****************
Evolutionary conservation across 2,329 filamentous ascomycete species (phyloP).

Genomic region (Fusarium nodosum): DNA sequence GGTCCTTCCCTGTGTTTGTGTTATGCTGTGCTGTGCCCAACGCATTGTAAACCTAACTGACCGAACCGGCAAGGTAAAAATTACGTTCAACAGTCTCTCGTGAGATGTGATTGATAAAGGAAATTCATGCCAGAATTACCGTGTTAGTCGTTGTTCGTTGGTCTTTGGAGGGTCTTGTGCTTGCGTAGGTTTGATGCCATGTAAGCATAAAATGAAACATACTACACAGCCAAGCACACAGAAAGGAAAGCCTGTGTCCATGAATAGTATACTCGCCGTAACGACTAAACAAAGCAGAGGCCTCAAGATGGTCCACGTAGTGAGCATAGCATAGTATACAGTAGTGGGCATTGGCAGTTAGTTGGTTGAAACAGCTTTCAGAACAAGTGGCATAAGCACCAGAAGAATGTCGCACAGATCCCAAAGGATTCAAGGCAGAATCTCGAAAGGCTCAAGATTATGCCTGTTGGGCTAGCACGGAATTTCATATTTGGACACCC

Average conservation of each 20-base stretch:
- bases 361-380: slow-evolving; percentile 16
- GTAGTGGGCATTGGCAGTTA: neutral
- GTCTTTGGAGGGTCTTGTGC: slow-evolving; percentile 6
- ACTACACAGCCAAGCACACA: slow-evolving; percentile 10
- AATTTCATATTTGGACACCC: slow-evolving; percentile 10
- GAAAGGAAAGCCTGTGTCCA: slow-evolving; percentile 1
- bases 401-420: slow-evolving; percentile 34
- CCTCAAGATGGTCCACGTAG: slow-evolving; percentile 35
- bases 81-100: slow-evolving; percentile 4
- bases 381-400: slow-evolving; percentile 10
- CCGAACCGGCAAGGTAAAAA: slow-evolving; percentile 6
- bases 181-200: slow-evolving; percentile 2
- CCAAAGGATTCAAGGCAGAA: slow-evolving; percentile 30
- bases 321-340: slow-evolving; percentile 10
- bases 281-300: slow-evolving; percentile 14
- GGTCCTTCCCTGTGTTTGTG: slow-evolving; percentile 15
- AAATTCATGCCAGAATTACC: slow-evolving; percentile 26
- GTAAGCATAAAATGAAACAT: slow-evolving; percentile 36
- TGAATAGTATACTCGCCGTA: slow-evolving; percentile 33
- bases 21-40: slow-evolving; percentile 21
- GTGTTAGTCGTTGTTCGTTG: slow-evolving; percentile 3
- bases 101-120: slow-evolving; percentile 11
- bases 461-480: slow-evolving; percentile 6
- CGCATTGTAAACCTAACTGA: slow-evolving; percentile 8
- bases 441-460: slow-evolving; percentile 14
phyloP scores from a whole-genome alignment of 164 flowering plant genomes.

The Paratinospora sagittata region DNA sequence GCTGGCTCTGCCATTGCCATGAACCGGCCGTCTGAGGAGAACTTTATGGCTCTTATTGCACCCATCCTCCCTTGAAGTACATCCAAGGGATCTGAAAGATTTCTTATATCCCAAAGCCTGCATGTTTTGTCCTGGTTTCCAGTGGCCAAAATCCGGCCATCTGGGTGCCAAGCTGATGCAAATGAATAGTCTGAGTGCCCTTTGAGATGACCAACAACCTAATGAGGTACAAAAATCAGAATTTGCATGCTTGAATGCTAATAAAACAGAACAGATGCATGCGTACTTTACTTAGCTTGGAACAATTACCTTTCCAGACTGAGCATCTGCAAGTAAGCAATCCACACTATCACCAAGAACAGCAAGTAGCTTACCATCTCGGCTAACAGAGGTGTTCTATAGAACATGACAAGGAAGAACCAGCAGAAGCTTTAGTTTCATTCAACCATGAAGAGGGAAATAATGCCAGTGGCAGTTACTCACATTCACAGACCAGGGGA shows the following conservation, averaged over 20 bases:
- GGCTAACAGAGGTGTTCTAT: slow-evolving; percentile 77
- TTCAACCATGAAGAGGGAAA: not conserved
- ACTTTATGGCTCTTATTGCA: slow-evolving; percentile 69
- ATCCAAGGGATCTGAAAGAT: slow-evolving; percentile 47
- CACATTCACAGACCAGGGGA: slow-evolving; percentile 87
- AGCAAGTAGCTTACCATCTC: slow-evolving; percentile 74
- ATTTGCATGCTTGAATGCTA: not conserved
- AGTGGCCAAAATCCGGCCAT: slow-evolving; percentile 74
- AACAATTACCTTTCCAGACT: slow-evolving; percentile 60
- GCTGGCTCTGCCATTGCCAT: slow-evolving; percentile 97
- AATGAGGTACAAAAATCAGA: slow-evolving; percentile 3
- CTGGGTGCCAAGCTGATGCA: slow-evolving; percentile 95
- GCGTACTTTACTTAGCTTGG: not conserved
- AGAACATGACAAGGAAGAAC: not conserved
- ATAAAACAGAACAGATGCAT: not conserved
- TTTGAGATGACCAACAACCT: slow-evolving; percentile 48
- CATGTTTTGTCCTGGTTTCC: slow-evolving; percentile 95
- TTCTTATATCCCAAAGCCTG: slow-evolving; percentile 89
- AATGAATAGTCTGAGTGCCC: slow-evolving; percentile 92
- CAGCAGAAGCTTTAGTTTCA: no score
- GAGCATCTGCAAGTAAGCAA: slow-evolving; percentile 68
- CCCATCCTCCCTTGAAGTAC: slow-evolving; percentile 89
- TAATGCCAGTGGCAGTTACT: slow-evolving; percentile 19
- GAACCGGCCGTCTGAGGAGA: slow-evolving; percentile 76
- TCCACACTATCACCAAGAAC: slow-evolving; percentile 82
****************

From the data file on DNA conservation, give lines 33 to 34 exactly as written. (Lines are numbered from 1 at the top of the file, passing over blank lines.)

- ACTTTATGGCTCTTATTGCA: slow-evolving; percentile 69
- ATCCAAGGGATCTGAAAGAT: slow-evolving; percentile 47